I have asked the Church in this Jubilee Year to rediscover the richness encompassed by the spiritual and corporal works of mercy. The experience of mercy, indeed, becomes visible in the witness of concrete signs as Jesus himself taught us. Each time that one of the faithful personally performs one or more of these actions, he or she shall surely obtain the Jubilee Indulgence. Hence the commitment to live by mercy so as to obtain the grace of complete and exhaustive forgiveness by the power of the love of the Father who excludes no one. The Jubilee Indulgence is thus full, the fruit of the very event which is to be celebrated and experienced with faith, hope and charity.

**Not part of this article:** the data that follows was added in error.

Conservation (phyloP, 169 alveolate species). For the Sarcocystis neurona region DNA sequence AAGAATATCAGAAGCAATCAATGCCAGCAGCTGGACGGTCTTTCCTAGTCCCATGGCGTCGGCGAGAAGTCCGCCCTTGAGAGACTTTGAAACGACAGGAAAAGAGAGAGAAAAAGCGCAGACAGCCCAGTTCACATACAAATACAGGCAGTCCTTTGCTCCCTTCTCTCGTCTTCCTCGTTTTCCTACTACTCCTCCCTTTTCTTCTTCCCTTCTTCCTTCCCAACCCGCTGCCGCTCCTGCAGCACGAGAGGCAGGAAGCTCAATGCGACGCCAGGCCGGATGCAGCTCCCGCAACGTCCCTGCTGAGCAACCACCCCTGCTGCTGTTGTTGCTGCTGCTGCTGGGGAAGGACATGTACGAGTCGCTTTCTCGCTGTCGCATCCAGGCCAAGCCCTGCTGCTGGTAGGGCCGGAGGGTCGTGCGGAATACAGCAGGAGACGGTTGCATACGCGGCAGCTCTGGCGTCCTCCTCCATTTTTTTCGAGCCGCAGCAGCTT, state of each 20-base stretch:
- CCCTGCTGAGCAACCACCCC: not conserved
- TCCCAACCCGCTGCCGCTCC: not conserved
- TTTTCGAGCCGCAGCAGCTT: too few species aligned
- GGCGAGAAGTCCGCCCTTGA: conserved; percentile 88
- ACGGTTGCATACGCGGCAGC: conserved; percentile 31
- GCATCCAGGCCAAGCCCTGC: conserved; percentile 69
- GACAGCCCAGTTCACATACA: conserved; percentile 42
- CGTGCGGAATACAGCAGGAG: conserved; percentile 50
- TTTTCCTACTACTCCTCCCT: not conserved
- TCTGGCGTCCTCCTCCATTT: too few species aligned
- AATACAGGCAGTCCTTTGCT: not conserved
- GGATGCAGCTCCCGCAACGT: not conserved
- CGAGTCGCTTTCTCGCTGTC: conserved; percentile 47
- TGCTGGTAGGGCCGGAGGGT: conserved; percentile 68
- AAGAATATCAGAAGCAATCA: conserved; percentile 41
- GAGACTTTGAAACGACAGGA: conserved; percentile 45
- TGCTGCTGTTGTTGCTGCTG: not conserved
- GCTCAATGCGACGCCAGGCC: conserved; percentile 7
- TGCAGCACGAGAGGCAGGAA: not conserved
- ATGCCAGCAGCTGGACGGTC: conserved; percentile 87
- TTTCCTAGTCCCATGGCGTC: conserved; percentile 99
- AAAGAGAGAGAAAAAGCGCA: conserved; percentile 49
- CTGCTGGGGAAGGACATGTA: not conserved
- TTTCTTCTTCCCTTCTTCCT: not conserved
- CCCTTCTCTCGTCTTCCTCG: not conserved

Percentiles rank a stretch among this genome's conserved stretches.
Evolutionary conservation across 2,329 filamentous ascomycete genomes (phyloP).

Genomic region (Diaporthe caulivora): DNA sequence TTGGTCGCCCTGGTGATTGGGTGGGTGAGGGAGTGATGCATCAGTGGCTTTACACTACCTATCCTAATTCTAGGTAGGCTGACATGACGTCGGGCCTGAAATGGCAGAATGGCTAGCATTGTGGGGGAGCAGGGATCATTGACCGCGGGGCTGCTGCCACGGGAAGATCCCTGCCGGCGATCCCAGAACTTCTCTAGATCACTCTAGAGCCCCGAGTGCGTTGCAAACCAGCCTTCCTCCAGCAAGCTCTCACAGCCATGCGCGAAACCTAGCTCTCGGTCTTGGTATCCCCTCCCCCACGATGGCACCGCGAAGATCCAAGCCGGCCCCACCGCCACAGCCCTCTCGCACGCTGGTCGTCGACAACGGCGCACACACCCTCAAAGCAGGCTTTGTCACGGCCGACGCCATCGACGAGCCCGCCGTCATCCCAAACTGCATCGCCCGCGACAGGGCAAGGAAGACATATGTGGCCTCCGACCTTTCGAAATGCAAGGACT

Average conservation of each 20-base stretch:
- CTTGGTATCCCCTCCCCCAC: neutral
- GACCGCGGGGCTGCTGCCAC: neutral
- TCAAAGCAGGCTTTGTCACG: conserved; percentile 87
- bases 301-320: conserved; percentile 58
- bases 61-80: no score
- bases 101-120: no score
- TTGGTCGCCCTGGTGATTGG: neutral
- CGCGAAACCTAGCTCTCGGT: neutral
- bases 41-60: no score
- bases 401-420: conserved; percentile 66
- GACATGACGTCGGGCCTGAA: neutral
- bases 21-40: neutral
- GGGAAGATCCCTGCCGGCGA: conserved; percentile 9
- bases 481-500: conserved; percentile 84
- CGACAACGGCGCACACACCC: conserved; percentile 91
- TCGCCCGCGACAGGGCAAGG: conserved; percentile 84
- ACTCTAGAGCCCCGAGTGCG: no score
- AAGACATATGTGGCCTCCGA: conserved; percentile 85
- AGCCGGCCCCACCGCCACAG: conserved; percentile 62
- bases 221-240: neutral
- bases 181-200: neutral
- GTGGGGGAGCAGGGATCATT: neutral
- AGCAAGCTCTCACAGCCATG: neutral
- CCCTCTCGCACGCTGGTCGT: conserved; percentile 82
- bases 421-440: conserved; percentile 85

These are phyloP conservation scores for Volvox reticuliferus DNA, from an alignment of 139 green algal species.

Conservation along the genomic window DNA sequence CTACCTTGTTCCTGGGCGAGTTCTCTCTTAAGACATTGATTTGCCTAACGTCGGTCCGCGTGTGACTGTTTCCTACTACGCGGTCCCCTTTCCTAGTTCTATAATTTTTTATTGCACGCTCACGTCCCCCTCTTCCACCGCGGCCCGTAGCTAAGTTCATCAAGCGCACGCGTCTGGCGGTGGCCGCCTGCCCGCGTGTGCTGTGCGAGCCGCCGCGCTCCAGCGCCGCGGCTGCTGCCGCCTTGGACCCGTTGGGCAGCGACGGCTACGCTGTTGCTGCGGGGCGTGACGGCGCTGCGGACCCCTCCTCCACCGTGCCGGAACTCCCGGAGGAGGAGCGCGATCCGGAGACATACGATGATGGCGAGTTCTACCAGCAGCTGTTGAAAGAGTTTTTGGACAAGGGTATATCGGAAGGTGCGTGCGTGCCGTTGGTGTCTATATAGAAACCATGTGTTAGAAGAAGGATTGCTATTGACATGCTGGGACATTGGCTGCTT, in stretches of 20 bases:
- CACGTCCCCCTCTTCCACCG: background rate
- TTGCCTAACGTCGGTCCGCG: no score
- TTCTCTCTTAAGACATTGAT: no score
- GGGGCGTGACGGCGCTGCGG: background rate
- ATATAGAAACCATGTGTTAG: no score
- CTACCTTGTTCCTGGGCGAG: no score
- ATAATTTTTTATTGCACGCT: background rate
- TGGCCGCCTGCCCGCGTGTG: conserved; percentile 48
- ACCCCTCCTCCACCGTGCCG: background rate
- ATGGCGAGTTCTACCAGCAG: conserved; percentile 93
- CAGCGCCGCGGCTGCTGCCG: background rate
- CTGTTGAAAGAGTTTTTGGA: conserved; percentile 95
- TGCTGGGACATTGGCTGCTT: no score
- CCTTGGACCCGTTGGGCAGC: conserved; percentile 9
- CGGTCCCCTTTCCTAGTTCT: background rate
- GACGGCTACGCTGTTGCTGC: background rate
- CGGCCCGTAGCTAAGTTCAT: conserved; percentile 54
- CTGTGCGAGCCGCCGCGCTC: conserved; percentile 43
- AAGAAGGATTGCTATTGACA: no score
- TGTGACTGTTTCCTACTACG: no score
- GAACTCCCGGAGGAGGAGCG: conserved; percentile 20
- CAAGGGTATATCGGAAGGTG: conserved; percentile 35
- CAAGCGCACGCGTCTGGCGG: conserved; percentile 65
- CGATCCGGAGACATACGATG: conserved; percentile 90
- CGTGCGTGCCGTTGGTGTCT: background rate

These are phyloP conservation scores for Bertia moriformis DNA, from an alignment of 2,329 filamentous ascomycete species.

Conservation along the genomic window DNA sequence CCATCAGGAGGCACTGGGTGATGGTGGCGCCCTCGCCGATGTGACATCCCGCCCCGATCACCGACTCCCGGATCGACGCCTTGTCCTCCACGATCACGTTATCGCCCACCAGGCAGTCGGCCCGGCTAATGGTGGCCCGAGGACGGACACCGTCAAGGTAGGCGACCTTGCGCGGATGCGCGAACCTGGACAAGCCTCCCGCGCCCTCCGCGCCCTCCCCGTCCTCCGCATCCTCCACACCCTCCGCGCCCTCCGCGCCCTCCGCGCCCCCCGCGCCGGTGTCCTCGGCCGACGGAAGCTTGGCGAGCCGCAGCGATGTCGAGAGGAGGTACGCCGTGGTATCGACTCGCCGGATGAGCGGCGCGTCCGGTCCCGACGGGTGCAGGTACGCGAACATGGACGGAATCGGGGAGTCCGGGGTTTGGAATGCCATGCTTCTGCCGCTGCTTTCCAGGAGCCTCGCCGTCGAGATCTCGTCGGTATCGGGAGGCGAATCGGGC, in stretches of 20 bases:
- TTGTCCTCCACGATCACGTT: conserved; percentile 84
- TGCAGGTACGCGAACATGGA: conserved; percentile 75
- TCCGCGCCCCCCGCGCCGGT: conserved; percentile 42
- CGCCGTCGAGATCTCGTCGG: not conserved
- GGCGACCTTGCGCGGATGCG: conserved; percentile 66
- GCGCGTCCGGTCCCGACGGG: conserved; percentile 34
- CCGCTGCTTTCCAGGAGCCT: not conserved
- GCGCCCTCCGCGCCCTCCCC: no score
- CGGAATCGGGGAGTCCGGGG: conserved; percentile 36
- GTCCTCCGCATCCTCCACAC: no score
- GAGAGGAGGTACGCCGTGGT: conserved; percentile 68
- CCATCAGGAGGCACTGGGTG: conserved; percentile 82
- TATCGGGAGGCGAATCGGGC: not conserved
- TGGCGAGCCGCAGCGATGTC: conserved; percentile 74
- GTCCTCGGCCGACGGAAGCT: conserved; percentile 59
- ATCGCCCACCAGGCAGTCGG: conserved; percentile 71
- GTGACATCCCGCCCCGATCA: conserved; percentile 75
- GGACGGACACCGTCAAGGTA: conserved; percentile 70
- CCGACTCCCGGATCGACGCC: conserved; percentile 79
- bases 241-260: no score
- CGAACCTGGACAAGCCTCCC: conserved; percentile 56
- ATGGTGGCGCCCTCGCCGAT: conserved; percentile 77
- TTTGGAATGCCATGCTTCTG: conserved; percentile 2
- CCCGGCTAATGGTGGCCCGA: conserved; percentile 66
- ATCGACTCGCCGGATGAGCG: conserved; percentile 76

Furthermore, the Jubilee Indulgence can also be obtained for the deceased. We are bound to them by the witness of faith and charity that they have left us. Thus, as we remember them in the Eucharistic celebration, thus we can, in the great mystery of the Communion of Saints, pray for them, that the merciful Face of the Father free them of every remnant of fault and strongly embrace them in the unending beatitude.